When my late friend Byron bought his first car at the age of 16, his Portuguese grandmother hid a string of garlic under the driver’s seat to keep him safe. Needless to say, it wasn’t hidden for long – The smell gave it away!
When King Tut’s tomb was excavated, there were bulbs of garlic found scattered in every room. During World War 1, the Russian army used garlic to treat wounds suffered by soldiers on the Front Line. The discovery of penicillin in 1928 had mostly replaced medicinal use of garlic at home, but the war depleted most of the antibiotics, so garlic again became the antibiotic of choice. Army doctors relied so heavily on garlic that it became known as the “Russian Penicillin”.
Today, garlic is used by herbalists for a wide variety of illnesses including high cholesterol, high blood pressure, colds, flu, coughs, bronchitis, fever and ringworm. It has also shown some effectiveness in treating and liver, gallbladder, and digestive problems. Several scientific papers have been published in the last two years which strongly suggest that garlic is likely helpful in preventing heart disease and cancer.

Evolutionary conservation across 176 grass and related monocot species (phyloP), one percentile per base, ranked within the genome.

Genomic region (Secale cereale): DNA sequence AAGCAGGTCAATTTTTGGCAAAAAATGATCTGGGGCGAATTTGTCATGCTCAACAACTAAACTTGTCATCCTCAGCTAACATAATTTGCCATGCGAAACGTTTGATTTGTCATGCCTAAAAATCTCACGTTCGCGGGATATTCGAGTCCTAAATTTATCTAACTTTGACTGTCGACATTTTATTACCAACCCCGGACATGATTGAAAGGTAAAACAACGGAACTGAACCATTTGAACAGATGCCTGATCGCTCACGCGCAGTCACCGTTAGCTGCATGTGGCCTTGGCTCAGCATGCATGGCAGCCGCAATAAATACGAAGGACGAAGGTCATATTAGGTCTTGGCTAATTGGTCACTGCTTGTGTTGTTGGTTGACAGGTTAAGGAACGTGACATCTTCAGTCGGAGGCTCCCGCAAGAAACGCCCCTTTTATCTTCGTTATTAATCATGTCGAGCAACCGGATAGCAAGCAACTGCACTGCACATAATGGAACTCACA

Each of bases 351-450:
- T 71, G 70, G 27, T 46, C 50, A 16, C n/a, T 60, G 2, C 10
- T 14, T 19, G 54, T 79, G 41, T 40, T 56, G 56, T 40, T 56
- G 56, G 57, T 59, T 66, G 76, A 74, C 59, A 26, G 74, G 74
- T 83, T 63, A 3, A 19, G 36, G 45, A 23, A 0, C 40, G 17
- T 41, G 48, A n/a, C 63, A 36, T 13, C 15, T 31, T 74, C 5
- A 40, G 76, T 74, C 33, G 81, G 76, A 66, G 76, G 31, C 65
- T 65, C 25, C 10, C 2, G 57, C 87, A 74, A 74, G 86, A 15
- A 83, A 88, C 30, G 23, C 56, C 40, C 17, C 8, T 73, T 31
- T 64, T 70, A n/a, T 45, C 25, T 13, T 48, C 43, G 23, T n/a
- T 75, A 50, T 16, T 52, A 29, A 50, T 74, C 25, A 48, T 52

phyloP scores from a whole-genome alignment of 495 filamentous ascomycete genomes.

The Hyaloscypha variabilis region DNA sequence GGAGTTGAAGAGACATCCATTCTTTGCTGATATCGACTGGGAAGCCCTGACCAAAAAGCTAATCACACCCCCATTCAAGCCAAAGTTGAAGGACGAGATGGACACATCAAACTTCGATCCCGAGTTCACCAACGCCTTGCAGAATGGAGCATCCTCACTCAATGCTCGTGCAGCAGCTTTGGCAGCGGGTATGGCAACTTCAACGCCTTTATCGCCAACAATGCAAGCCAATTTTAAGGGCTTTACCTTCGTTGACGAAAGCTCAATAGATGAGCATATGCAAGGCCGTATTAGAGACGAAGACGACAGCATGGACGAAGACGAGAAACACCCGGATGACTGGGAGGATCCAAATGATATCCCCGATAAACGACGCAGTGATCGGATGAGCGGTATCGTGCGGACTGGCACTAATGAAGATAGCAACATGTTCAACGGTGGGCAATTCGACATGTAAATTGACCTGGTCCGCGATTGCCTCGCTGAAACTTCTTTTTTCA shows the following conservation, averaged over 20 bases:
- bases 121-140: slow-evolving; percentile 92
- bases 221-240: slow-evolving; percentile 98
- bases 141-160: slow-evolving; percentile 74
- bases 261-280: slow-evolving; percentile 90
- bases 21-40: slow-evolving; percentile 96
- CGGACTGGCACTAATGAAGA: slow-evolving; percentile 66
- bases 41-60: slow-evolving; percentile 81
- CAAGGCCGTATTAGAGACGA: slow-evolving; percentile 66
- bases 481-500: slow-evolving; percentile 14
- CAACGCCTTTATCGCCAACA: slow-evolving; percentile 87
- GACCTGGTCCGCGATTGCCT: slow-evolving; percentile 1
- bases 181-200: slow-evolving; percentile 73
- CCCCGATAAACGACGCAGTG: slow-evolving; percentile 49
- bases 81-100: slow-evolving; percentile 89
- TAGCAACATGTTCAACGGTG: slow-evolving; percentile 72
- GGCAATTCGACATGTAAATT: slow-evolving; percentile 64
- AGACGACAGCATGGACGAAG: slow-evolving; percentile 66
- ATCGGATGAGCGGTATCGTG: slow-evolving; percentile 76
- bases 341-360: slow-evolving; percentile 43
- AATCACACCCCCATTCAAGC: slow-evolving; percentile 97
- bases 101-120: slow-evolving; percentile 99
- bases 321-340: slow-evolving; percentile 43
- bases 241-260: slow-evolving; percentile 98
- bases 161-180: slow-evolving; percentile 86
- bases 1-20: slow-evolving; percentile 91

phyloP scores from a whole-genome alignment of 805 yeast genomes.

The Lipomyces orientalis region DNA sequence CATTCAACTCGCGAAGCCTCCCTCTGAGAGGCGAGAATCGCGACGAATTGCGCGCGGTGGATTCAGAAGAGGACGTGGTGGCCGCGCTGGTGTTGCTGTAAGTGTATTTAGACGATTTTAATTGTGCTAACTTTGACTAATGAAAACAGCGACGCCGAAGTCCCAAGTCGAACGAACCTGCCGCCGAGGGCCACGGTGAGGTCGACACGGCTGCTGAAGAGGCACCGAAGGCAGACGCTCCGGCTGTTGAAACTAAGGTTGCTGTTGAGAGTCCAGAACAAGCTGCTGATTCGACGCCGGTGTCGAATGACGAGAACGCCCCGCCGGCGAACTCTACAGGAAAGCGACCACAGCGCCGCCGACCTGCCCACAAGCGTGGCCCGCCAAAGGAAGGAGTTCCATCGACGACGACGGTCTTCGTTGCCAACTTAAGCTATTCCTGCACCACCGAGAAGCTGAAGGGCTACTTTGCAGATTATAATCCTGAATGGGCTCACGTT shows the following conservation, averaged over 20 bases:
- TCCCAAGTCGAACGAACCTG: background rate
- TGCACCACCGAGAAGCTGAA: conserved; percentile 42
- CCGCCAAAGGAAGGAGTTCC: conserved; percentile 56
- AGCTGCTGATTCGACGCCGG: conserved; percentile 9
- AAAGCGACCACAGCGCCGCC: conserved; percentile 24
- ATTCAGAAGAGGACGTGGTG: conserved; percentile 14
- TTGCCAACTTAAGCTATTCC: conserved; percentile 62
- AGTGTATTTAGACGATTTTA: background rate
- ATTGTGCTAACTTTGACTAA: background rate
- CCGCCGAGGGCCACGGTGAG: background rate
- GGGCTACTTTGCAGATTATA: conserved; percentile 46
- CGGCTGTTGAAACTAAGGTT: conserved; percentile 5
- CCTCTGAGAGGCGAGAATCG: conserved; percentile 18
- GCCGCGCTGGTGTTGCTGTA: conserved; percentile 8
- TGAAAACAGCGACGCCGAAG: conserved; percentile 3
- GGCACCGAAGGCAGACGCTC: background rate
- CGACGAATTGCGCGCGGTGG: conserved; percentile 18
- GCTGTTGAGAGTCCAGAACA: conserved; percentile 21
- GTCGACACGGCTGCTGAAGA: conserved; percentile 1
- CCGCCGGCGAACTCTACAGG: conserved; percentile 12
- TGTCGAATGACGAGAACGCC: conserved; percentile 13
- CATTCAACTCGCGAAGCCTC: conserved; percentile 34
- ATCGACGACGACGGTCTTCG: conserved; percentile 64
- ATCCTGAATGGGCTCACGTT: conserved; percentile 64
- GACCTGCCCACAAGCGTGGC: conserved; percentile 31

At your local pharmacy, there are several products made from garlic. Be wary of ones that advertise being odorless. The chemical allicin is what causes garlic to smell and it is also what makes it effective. Look for garlic products that are enteric coated: This results in it being digested in the intestines instead of being rendered useless by stomach acid.
Personally, I prefer to eat my garlic fresh. The odor is not repulsive to me and I love the flavor. Sometimes I roast it in the oven. If you can’t handle eating it by the clove, this softens it so that it’s spreadable – Delicious mixed with a little butter and spread on Italian bread! I like to add a few Italian herbs and a little Parmesan cheese, too. And whenever I make soup, I start by sautéing minced garlic in olive oil. Then I add onions and celery. The smell alone makes me swoon….
Garlic is awesome when used to infuse olive oil: Add a little crushed cayenne pepper and try dipping your crusty bread in it. Or, garlic infuses vinegar nicely, too, for salad dressing.
(Caution: Olive oil infused with fresh, raw garlic should not be left at room temperature due to the possibility of botulism. Garlic infused vinegar, on the other hand, is safe because the high acidic level of vinegar prevents botulinum bacteria from developing. And it looks pretty on the counter!)
Here are some vegetables I roasted the other day. I added a few cloves of garlic to the cookie sheet and it was a really nice compliment to the asparagus! I don’t know about keeping evil spirits away, but it sure did taste good!! Enjoy!